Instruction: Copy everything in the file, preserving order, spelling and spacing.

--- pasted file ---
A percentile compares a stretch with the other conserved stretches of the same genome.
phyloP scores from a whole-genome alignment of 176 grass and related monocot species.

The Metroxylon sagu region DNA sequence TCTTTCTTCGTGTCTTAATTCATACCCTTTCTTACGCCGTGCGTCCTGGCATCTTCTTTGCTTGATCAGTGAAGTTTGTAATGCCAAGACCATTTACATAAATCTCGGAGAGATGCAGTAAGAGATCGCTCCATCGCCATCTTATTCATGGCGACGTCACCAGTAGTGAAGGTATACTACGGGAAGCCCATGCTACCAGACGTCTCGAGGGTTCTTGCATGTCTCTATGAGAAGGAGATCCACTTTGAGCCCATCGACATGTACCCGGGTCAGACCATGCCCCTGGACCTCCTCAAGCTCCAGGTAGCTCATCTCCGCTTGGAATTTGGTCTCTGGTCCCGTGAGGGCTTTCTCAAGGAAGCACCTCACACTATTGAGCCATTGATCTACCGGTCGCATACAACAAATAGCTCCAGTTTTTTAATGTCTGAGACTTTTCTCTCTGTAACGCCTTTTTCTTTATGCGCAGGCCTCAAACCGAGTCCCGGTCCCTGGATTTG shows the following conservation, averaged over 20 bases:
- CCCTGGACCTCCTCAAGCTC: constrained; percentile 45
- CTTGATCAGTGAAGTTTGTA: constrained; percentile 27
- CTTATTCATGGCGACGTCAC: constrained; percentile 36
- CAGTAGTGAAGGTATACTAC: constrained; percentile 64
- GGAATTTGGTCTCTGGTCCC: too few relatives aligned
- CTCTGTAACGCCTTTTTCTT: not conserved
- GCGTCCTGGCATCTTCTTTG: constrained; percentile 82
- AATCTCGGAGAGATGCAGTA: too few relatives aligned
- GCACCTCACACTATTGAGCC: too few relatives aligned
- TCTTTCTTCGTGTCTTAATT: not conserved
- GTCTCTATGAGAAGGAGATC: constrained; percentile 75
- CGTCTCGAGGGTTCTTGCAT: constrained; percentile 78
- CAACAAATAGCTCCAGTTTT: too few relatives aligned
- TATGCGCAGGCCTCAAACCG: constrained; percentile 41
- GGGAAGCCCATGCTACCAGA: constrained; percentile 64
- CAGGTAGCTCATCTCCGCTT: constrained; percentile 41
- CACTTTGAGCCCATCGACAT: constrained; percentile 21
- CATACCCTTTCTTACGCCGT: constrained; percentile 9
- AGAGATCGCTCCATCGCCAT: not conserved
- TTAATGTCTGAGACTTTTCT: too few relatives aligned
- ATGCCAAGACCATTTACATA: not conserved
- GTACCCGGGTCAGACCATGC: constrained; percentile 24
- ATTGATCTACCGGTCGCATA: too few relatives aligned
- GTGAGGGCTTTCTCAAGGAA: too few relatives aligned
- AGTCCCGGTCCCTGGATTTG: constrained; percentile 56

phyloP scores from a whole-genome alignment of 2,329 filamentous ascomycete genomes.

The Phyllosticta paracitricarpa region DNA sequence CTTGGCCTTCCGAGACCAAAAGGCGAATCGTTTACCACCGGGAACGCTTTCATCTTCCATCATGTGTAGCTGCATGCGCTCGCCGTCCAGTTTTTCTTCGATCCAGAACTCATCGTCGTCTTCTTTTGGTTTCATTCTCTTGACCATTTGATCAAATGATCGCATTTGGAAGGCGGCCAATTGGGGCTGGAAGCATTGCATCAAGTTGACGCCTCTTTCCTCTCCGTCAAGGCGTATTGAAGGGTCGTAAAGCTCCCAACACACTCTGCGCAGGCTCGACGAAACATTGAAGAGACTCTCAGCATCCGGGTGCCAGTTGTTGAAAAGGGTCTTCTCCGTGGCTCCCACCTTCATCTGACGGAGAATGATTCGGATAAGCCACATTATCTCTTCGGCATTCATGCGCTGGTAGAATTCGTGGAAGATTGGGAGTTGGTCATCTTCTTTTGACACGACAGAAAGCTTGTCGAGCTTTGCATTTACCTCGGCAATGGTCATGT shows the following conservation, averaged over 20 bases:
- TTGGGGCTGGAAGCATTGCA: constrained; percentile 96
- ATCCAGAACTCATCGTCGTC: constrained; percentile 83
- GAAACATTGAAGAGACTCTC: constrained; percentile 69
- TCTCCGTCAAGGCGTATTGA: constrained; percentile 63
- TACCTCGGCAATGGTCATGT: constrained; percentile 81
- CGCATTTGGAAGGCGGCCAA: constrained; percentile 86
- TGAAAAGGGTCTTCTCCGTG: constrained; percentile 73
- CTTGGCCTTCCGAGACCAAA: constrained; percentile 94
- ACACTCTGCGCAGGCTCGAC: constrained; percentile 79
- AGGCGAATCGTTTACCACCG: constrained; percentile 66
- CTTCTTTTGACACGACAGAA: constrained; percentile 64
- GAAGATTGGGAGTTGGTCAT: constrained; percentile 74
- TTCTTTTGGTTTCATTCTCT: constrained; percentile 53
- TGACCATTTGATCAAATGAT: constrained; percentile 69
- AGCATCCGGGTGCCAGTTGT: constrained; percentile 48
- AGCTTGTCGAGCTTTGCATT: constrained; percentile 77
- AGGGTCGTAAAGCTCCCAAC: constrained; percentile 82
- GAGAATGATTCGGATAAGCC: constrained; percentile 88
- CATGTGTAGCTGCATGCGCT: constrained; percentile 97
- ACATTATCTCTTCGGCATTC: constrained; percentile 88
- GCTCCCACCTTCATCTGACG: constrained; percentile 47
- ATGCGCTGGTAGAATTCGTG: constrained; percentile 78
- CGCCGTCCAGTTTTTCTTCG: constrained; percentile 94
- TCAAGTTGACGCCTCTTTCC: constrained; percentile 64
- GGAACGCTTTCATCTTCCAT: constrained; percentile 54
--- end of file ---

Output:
A percentile compares a stretch with the other conserved stretches of the same genome.
phyloP scores from a whole-genome alignment of 176 grass and related monocot species.

The Metroxylon sagu region DNA sequence TCTTTCTTCGTGTCTTAATTCATACCCTTTCTTACGCCGTGCGTCCTGGCATCTTCTTTGCTTGATCAGTGAAGTTTGTAATGCCAAGACCATTTACATAAATCTCGGAGAGATGCAGTAAGAGATCGCTCCATCGCCATCTTATTCATGGCGACGTCACCAGTAGTGAAGGTATACTACGGGAAGCCCATGCTACCAGACGTCTCGAGGGTTCTTGCATGTCTCTATGAGAAGGAGATCCACTTTGAGCCCATCGACATGTACCCGGGTCAGACCATGCCCCTGGACCTCCTCAAGCTCCAGGTAGCTCATCTCCGCTTGGAATTTGGTCTCTGGTCCCGTGAGGGCTTTCTCAAGGAAGCACCTCACACTATTGAGCCATTGATCTACCGGTCGCATACAACAAATAGCTCCAGTTTTTTAATGTCTGAGACTTTTCTCTCTGTAACGCCTTTTTCTTTATGCGCAGGCCTCAAACCGAGTCCCGGTCCCTGGATTTG shows the following conservation, averaged over 20 bases:
- CCCTGGACCTCCTCAAGCTC: constrained; percentile 45
- CTTGATCAGTGAAGTTTGTA: constrained; percentile 27
- CTTATTCATGGCGACGTCAC: constrained; percentile 36
- CAGTAGTGAAGGTATACTAC: constrained; percentile 64
- GGAATTTGGTCTCTGGTCCC: too few relatives aligned
- CTCTGTAACGCCTTTTTCTT: not conserved
- GCGTCCTGGCATCTTCTTTG: constrained; percentile 82
- AATCTCGGAGAGATGCAGTA: too few relatives aligned
- GCACCTCACACTATTGAGCC: too few relatives aligned
- TCTTTCTTCGTGTCTTAATT: not conserved
- GTCTCTATGAGAAGGAGATC: constrained; percentile 75
- CGTCTCGAGGGTTCTTGCAT: constrained; percentile 78
- CAACAAATAGCTCCAGTTTT: too few relatives aligned
- TATGCGCAGGCCTCAAACCG: constrained; percentile 41
- GGGAAGCCCATGCTACCAGA: constrained; percentile 64
- CAGGTAGCTCATCTCCGCTT: constrained; percentile 41
- CACTTTGAGCCCATCGACAT: constrained; percentile 21
- CATACCCTTTCTTACGCCGT: constrained; percentile 9
- AGAGATCGCTCCATCGCCAT: not conserved
- TTAATGTCTGAGACTTTTCT: too few relatives aligned
- ATGCCAAGACCATTTACATA: not conserved
- GTACCCGGGTCAGACCATGC: constrained; percentile 24
- ATTGATCTACCGGTCGCATA: too few relatives aligned
- GTGAGGGCTTTCTCAAGGAA: too few relatives aligned
- AGTCCCGGTCCCTGGATTTG: constrained; percentile 56

phyloP scores from a whole-genome alignment of 2,329 filamentous ascomycete genomes.

The Phyllosticta paracitricarpa region DNA sequence CTTGGCCTTCCGAGACCAAAAGGCGAATCGTTTACCACCGGGAACGCTTTCATCTTCCATCATGTGTAGCTGCATGCGCTCGCCGTCCAGTTTTTCTTCGATCCAGAACTCATCGTCGTCTTCTTTTGGTTTCATTCTCTTGACCATTTGATCAAATGATCGCATTTGGAAGGCGGCCAATTGGGGCTGGAAGCATTGCATCAAGTTGACGCCTCTTTCCTCTCCGTCAAGGCGTATTGAAGGGTCGTAAAGCTCCCAACACACTCTGCGCAGGCTCGACGAAACATTGAAGAGACTCTCAGCATCCGGGTGCCAGTTGTTGAAAAGGGTCTTCTCCGTGGCTCCCACCTTCATCTGACGGAGAATGATTCGGATAAGCCACATTATCTCTTCGGCATTCATGCGCTGGTAGAATTCGTGGAAGATTGGGAGTTGGTCATCTTCTTTTGACACGACAGAAAGCTTGTCGAGCTTTGCATTTACCTCGGCAATGGTCATGT shows the following conservation, averaged over 20 bases:
- TTGGGGCTGGAAGCATTGCA: constrained; percentile 96
- ATCCAGAACTCATCGTCGTC: constrained; percentile 83
- GAAACATTGAAGAGACTCTC: constrained; percentile 69
- TCTCCGTCAAGGCGTATTGA: constrained; percentile 63
- TACCTCGGCAATGGTCATGT: constrained; percentile 81
- CGCATTTGGAAGGCGGCCAA: constrained; percentile 86
- TGAAAAGGGTCTTCTCCGTG: constrained; percentile 73
- CTTGGCCTTCCGAGACCAAA: constrained; percentile 94
- ACACTCTGCGCAGGCTCGAC: constrained; percentile 79
- AGGCGAATCGTTTACCACCG: constrained; percentile 66
- CTTCTTTTGACACGACAGAA: constrained; percentile 64
- GAAGATTGGGAGTTGGTCAT: constrained; percentile 74
- TTCTTTTGGTTTCATTCTCT: constrained; percentile 53
- TGACCATTTGATCAAATGAT: constrained; percentile 69
- AGCATCCGGGTGCCAGTTGT: constrained; percentile 48
- AGCTTGTCGAGCTTTGCATT: constrained; percentile 77
- AGGGTCGTAAAGCTCCCAAC: constrained; percentile 82
- GAGAATGATTCGGATAAGCC: constrained; percentile 88
- CATGTGTAGCTGCATGCGCT: constrained; percentile 97
- ACATTATCTCTTCGGCATTC: constrained; percentile 88
- GCTCCCACCTTCATCTGACG: constrained; percentile 47
- ATGCGCTGGTAGAATTCGTG: constrained; percentile 78
- CGCCGTCCAGTTTTTCTTCG: constrained; percentile 94
- TCAAGTTGACGCCTCTTTCC: constrained; percentile 64
- GGAACGCTTTCATCTTCCAT: constrained; percentile 54